On 27 September 2022, Human Rights Watch (“HRW”) reported that the number of migrants making the dangerous crossing across the Darien Gap from Colombia into Panama is increasing and remains without sufficient medical support from Panamanian authorities. HRW reported that new visa requirements by countries in the Americas have led to an increase in the number of Venezuelans and others crossing the Darien Gap because they cannot fly directly. From January to August in 2022 almost 69 000 Venezuelans crossed the gap, which is 60 times more than in 2021. HRW found that many who make the crossing have been assaulted, threatened, robbed and sexually abused by gangs. Once they arrived in Panama, HRW found that there was drastically insufficient medical support and supplies available as well as extremely limited screening for asylum. Humanitarian organisations are urging governments in the region to reverse measures that are preventing safe access to asylum and asking the Panamanian government to improve health and safety conditions on the Panama side of the crossing.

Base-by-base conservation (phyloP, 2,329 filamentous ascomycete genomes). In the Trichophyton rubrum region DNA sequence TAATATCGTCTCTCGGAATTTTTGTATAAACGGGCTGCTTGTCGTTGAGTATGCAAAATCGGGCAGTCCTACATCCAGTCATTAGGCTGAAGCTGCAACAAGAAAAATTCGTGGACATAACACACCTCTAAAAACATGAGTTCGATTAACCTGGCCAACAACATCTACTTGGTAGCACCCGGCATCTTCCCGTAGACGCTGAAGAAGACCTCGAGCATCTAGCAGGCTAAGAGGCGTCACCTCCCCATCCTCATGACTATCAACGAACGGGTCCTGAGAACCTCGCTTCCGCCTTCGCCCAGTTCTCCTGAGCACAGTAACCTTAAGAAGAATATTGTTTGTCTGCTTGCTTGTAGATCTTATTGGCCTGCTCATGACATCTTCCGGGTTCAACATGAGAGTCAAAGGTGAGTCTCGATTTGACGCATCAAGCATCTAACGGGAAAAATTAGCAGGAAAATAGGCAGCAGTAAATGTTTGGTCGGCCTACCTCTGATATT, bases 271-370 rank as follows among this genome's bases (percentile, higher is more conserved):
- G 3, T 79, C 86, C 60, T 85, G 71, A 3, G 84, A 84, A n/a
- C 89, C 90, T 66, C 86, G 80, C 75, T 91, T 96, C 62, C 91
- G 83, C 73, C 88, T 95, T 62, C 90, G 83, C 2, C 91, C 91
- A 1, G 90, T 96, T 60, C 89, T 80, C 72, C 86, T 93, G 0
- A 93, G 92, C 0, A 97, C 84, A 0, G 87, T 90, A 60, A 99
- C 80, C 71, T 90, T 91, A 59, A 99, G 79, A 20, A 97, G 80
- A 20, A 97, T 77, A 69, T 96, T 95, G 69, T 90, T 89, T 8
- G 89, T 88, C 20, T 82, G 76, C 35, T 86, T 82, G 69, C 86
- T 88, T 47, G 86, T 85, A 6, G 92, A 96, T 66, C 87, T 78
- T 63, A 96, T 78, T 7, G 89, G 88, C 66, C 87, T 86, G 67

Iran: UN Rights Expert Urge Authorities to Stay Execution of Two Human Rights Defenders